Zimbabwe faces worsening power cuts as water levels decrease at Kariba


HARARE – Zimbabweans should brace themselves for an escalation in power cuts due to dwindling water levels at the Kariba Hydro Power Station, according to the Zimbabwe Energy Regulatory Authority (ZERA). Despite recent electricity tariff hikes, the country lacks the funds to import additional power, exacerbating the crisis.

Zimbabwe electricity and power crisis
Image: CITE

Confirming the dire situation, David Mandikadza, chairperson of the ZERA Board, explained that the low water levels at Kariba Hydro Power Station have severely impacted power generation.

“Generation at Kariba is very much depleted largely because of [low] water inflows. Secondly, we have not been able to import as much as we should be,” Mandikadza stated. He added that if imports were possible, they would help fill the power gap.

Furthermore, the shutdown of the aging thermal power stations in Harare, Bulawayo, and Munyati has aggravated the problem. 

“The other reason is that the old thermal power stations which are stationed for instance at Harare, Bulawayo, and Munyati, are currently not running. I think we are currently at a stage where we are shutting them down.

“The other problem has to do with the fact that Unit 7 [at Hwange] is currently out so for those reasons we have got shortages of power.”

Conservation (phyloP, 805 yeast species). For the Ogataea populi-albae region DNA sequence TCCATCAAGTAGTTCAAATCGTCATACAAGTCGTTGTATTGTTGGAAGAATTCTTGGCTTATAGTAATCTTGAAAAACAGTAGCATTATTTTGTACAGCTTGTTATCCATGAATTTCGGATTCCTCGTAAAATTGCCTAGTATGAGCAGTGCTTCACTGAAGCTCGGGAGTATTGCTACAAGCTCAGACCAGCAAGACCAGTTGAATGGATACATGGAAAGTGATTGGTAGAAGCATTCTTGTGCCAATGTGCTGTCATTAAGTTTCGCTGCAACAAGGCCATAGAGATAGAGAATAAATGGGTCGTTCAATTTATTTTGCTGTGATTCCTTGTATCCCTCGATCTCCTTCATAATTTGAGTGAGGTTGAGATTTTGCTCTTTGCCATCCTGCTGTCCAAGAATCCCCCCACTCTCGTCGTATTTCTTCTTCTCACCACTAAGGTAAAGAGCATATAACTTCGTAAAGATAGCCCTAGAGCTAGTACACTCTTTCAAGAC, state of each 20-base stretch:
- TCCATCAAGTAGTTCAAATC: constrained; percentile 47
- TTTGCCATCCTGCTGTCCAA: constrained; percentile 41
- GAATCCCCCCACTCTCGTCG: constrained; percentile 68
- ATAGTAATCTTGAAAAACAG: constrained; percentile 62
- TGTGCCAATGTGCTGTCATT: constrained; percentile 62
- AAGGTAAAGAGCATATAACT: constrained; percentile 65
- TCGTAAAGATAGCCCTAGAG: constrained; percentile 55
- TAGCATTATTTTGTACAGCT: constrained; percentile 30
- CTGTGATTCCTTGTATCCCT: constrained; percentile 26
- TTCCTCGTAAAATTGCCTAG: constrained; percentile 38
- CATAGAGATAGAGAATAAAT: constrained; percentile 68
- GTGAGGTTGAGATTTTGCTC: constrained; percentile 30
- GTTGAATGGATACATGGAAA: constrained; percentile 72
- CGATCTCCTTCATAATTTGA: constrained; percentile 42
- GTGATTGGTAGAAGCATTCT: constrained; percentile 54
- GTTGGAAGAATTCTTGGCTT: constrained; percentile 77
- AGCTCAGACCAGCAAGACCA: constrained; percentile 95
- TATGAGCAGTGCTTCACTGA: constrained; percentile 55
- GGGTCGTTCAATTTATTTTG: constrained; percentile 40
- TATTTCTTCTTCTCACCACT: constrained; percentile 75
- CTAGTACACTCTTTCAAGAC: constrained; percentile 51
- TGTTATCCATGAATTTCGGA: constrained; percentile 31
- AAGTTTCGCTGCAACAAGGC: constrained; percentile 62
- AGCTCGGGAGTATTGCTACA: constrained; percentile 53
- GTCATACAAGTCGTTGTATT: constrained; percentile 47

In an attempt to alleviate the crisis, Energy and Power Development Minister Edgar Moyo announced that an additional 120MW would be added to the grid in the coming week. 

However, as of November 24, 2023, Zimbabwe's power production stood at 1285MW, falling short of the peak demand of 1700MW. Hwange generated 674MW, Kariba produced 570MW, and independent power producers (IPPs) contributed a meager 41MW.

While Unit 7 at Hwange is temporarily offline for maintenance and will be restored in a few weeks, Unit 8 is also scheduled for maintenance. 

The power crisis in Zimbabwe has intensified, with only certain areas, including VIP residences, major hospitals, and broadcasters, enjoying uninterrupted electricity supply.

To cope with the situation, more privileged individuals and institutions are investing in solar power and backup generators that run on petrol and diesel.

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